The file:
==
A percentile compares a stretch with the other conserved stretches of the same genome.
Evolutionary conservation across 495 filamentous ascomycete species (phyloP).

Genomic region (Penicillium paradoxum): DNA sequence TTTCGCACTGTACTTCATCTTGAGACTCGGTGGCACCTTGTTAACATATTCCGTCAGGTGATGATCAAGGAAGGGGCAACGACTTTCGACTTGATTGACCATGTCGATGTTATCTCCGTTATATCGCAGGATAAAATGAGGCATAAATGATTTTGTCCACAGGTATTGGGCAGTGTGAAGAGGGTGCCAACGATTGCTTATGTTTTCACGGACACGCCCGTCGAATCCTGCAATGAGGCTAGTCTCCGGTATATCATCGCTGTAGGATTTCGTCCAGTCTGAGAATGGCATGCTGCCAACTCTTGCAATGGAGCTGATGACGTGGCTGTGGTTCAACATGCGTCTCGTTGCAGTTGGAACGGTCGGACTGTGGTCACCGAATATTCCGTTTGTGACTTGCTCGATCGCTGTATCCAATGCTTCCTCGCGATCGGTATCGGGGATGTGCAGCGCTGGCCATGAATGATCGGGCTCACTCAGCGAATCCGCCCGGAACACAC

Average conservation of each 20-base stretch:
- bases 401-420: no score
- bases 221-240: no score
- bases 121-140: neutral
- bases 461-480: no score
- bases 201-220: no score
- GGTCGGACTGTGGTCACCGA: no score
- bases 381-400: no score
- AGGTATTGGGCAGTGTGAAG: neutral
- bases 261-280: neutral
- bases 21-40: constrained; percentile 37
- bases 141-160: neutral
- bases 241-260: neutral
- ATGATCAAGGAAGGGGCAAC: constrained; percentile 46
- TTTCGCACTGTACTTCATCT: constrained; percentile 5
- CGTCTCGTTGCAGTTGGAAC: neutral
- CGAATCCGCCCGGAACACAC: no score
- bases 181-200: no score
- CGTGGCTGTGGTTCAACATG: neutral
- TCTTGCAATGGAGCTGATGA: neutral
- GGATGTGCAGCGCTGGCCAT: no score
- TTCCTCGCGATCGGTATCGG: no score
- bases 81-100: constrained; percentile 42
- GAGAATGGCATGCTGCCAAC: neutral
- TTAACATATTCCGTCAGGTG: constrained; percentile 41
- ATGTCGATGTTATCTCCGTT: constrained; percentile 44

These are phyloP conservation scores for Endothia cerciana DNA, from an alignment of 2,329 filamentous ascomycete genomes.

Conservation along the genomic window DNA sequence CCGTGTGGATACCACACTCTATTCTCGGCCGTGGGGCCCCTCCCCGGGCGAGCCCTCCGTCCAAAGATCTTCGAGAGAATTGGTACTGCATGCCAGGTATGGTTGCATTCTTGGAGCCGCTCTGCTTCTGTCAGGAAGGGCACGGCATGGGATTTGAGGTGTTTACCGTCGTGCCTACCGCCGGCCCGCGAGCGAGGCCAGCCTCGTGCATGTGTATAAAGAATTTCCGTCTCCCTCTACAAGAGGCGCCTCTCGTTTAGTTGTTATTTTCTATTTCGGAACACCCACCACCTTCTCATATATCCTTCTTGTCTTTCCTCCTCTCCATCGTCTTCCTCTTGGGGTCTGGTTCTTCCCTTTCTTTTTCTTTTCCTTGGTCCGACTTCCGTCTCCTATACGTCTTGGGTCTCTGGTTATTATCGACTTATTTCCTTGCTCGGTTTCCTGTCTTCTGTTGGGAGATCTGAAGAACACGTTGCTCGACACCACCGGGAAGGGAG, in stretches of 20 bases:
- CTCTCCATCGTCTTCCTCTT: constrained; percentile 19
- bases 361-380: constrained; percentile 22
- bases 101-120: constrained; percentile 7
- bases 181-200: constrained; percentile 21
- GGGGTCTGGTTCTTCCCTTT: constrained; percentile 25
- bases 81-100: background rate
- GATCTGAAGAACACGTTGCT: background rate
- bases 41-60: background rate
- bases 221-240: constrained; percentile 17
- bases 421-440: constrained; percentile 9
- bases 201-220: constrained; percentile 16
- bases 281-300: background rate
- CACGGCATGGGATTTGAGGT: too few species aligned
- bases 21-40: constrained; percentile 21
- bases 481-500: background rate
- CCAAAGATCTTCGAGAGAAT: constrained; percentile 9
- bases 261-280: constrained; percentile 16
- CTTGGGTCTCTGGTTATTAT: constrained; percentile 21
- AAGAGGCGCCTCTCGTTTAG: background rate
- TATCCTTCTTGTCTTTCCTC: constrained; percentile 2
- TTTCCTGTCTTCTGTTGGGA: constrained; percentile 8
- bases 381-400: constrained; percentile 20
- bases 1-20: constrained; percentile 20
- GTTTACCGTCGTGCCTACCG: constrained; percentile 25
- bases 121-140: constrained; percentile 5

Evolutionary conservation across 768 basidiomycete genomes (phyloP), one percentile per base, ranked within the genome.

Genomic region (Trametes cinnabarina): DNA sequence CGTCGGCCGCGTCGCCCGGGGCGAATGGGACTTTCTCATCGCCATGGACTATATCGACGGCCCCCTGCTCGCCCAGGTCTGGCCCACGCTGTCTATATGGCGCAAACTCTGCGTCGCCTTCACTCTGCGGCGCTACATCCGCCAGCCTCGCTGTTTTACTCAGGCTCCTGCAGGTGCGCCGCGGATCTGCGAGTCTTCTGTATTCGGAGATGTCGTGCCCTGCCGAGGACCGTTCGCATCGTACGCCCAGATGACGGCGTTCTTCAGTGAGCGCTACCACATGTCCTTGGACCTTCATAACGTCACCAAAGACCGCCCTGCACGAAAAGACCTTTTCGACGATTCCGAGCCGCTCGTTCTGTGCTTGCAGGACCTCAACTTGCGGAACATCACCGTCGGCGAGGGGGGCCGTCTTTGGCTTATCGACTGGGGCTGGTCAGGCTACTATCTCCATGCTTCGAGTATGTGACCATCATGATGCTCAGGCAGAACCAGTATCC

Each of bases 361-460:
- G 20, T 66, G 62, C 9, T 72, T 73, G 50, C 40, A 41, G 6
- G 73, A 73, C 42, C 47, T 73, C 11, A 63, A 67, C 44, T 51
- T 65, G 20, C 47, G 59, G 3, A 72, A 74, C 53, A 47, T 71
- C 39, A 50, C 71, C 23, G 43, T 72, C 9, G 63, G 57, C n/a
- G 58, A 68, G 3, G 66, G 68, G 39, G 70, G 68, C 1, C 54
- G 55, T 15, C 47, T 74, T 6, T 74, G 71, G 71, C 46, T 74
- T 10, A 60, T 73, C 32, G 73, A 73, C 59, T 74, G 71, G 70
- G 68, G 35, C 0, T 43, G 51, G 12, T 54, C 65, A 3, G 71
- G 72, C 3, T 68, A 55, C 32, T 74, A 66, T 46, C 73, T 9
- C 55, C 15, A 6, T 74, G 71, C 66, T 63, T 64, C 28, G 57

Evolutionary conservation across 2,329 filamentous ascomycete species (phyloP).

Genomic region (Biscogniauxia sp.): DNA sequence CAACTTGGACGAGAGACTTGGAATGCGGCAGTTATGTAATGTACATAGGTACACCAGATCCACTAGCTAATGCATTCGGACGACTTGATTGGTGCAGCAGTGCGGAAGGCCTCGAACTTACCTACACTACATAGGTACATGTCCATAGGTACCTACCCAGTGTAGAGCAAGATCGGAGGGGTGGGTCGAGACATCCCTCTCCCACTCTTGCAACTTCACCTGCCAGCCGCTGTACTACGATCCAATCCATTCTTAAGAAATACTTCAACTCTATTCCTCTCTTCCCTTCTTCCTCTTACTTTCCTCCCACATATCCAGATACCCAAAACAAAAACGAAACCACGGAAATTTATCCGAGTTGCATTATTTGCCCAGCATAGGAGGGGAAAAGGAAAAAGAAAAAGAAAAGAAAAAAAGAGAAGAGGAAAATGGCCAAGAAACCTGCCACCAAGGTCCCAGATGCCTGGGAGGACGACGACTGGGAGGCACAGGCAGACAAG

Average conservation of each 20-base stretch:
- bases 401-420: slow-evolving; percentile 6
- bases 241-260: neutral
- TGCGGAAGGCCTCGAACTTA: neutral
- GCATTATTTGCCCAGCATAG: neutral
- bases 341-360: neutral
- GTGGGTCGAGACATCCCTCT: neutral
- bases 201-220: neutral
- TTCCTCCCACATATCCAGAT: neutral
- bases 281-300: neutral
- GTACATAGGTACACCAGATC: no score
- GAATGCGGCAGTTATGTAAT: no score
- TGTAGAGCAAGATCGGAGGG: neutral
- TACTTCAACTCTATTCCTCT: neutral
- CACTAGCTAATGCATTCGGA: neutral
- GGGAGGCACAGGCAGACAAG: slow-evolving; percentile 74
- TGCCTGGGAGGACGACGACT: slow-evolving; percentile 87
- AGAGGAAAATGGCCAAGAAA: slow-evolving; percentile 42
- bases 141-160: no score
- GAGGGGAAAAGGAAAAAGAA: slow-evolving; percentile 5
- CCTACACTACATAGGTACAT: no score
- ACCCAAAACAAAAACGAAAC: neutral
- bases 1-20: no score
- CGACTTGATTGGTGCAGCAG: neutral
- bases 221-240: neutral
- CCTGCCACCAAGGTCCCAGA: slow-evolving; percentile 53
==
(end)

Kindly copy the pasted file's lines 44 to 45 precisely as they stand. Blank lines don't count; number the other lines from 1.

- CACGGCATGGGATTTGAGGT: too few species aligned
- bases 21-40: constrained; percentile 21